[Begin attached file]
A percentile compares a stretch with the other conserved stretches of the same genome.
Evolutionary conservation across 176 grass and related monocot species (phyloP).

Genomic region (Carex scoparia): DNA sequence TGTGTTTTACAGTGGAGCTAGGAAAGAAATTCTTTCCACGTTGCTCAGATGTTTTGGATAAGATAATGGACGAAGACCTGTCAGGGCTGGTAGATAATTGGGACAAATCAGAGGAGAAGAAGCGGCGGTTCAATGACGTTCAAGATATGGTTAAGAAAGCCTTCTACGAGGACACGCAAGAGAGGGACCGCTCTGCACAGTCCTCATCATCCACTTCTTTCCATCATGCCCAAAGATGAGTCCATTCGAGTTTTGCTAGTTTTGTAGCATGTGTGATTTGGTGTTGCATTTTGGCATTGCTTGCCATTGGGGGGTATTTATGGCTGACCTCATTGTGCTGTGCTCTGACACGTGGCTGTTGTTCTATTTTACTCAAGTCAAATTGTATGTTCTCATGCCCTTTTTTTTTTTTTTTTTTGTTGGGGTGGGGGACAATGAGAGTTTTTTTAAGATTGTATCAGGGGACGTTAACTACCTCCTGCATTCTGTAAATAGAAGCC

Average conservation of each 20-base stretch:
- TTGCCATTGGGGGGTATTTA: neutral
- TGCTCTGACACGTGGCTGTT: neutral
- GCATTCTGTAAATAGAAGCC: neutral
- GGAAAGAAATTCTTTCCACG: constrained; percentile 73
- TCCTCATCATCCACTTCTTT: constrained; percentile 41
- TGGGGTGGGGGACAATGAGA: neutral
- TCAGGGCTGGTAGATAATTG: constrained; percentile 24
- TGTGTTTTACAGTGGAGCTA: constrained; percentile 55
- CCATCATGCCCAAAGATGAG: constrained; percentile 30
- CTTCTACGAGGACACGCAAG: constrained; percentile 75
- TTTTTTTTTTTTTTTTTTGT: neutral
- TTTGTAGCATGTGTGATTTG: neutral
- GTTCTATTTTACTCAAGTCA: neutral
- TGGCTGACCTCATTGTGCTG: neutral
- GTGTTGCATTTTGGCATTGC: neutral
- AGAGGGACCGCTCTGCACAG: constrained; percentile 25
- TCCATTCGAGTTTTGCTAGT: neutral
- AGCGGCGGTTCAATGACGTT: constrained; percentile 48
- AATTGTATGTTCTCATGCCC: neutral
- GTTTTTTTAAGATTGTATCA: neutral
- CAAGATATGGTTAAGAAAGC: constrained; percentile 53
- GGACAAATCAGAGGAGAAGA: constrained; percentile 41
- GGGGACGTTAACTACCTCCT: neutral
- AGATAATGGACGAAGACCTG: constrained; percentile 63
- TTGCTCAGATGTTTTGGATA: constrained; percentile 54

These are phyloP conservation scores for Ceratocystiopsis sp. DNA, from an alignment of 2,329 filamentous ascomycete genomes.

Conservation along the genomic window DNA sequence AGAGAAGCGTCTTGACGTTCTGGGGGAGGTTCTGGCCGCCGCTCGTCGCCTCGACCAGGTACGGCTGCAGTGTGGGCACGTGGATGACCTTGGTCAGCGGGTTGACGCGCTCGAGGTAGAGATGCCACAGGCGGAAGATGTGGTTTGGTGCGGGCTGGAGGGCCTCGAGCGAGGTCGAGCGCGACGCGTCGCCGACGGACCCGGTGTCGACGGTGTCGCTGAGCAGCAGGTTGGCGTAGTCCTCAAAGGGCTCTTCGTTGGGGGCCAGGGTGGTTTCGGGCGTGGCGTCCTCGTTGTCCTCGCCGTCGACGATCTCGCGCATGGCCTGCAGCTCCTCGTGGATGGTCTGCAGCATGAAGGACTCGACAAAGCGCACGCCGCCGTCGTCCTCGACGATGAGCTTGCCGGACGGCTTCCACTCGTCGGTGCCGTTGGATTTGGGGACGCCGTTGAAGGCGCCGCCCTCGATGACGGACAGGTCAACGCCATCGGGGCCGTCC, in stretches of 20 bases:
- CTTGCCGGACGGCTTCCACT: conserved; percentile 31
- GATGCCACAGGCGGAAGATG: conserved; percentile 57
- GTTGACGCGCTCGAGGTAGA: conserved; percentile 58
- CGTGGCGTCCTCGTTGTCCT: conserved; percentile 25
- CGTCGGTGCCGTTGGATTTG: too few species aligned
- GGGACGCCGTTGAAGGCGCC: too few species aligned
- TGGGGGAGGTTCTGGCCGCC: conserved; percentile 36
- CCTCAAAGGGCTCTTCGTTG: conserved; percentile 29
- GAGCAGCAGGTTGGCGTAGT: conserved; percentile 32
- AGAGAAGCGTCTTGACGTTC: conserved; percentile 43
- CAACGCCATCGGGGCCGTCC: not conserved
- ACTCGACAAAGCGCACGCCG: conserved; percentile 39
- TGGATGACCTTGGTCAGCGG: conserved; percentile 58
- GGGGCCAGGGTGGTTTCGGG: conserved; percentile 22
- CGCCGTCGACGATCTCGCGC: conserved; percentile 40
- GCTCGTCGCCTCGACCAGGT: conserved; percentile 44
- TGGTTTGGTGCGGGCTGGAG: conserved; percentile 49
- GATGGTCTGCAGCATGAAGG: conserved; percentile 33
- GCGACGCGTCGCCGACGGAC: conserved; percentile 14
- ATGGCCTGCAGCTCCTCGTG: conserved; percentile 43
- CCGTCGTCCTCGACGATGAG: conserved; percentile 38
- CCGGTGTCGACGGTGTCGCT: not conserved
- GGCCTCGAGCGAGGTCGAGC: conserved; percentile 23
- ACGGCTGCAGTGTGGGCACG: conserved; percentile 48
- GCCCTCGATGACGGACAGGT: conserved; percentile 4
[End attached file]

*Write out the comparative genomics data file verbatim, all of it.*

A percentile compares a stretch with the other conserved stretches of the same genome.
Evolutionary conservation across 176 grass and related monocot species (phyloP).

Genomic region (Carex scoparia): DNA sequence TGTGTTTTACAGTGGAGCTAGGAAAGAAATTCTTTCCACGTTGCTCAGATGTTTTGGATAAGATAATGGACGAAGACCTGTCAGGGCTGGTAGATAATTGGGACAAATCAGAGGAGAAGAAGCGGCGGTTCAATGACGTTCAAGATATGGTTAAGAAAGCCTTCTACGAGGACACGCAAGAGAGGGACCGCTCTGCACAGTCCTCATCATCCACTTCTTTCCATCATGCCCAAAGATGAGTCCATTCGAGTTTTGCTAGTTTTGTAGCATGTGTGATTTGGTGTTGCATTTTGGCATTGCTTGCCATTGGGGGGTATTTATGGCTGACCTCATTGTGCTGTGCTCTGACACGTGGCTGTTGTTCTATTTTACTCAAGTCAAATTGTATGTTCTCATGCCCTTTTTTTTTTTTTTTTTTGTTGGGGTGGGGGACAATGAGAGTTTTTTTAAGATTGTATCAGGGGACGTTAACTACCTCCTGCATTCTGTAAATAGAAGCC

Average conservation of each 20-base stretch:
- TTGCCATTGGGGGGTATTTA: neutral
- TGCTCTGACACGTGGCTGTT: neutral
- GCATTCTGTAAATAGAAGCC: neutral
- GGAAAGAAATTCTTTCCACG: constrained; percentile 73
- TCCTCATCATCCACTTCTTT: constrained; percentile 41
- TGGGGTGGGGGACAATGAGA: neutral
- TCAGGGCTGGTAGATAATTG: constrained; percentile 24
- TGTGTTTTACAGTGGAGCTA: constrained; percentile 55
- CCATCATGCCCAAAGATGAG: constrained; percentile 30
- CTTCTACGAGGACACGCAAG: constrained; percentile 75
- TTTTTTTTTTTTTTTTTTGT: neutral
- TTTGTAGCATGTGTGATTTG: neutral
- GTTCTATTTTACTCAAGTCA: neutral
- TGGCTGACCTCATTGTGCTG: neutral
- GTGTTGCATTTTGGCATTGC: neutral
- AGAGGGACCGCTCTGCACAG: constrained; percentile 25
- TCCATTCGAGTTTTGCTAGT: neutral
- AGCGGCGGTTCAATGACGTT: constrained; percentile 48
- AATTGTATGTTCTCATGCCC: neutral
- GTTTTTTTAAGATTGTATCA: neutral
- CAAGATATGGTTAAGAAAGC: constrained; percentile 53
- GGACAAATCAGAGGAGAAGA: constrained; percentile 41
- GGGGACGTTAACTACCTCCT: neutral
- AGATAATGGACGAAGACCTG: constrained; percentile 63
- TTGCTCAGATGTTTTGGATA: constrained; percentile 54

These are phyloP conservation scores for Ceratocystiopsis sp. DNA, from an alignment of 2,329 filamentous ascomycete genomes.

Conservation along the genomic window DNA sequence AGAGAAGCGTCTTGACGTTCTGGGGGAGGTTCTGGCCGCCGCTCGTCGCCTCGACCAGGTACGGCTGCAGTGTGGGCACGTGGATGACCTTGGTCAGCGGGTTGACGCGCTCGAGGTAGAGATGCCACAGGCGGAAGATGTGGTTTGGTGCGGGCTGGAGGGCCTCGAGCGAGGTCGAGCGCGACGCGTCGCCGACGGACCCGGTGTCGACGGTGTCGCTGAGCAGCAGGTTGGCGTAGTCCTCAAAGGGCTCTTCGTTGGGGGCCAGGGTGGTTTCGGGCGTGGCGTCCTCGTTGTCCTCGCCGTCGACGATCTCGCGCATGGCCTGCAGCTCCTCGTGGATGGTCTGCAGCATGAAGGACTCGACAAAGCGCACGCCGCCGTCGTCCTCGACGATGAGCTTGCCGGACGGCTTCCACTCGTCGGTGCCGTTGGATTTGGGGACGCCGTTGAAGGCGCCGCCCTCGATGACGGACAGGTCAACGCCATCGGGGCCGTCC, in stretches of 20 bases:
- CTTGCCGGACGGCTTCCACT: conserved; percentile 31
- GATGCCACAGGCGGAAGATG: conserved; percentile 57
- GTTGACGCGCTCGAGGTAGA: conserved; percentile 58
- CGTGGCGTCCTCGTTGTCCT: conserved; percentile 25
- CGTCGGTGCCGTTGGATTTG: too few species aligned
- GGGACGCCGTTGAAGGCGCC: too few species aligned
- TGGGGGAGGTTCTGGCCGCC: conserved; percentile 36
- CCTCAAAGGGCTCTTCGTTG: conserved; percentile 29
- GAGCAGCAGGTTGGCGTAGT: conserved; percentile 32
- AGAGAAGCGTCTTGACGTTC: conserved; percentile 43
- CAACGCCATCGGGGCCGTCC: not conserved
- ACTCGACAAAGCGCACGCCG: conserved; percentile 39
- TGGATGACCTTGGTCAGCGG: conserved; percentile 58
- GGGGCCAGGGTGGTTTCGGG: conserved; percentile 22
- CGCCGTCGACGATCTCGCGC: conserved; percentile 40
- GCTCGTCGCCTCGACCAGGT: conserved; percentile 44
- TGGTTTGGTGCGGGCTGGAG: conserved; percentile 49
- GATGGTCTGCAGCATGAAGG: conserved; percentile 33
- GCGACGCGTCGCCGACGGAC: conserved; percentile 14
- ATGGCCTGCAGCTCCTCGTG: conserved; percentile 43
- CCGTCGTCCTCGACGATGAG: conserved; percentile 38
- CCGGTGTCGACGGTGTCGCT: not conserved
- GGCCTCGAGCGAGGTCGAGC: conserved; percentile 23
- ACGGCTGCAGTGTGGGCACG: conserved; percentile 48
- GCCCTCGATGACGGACAGGT: conserved; percentile 4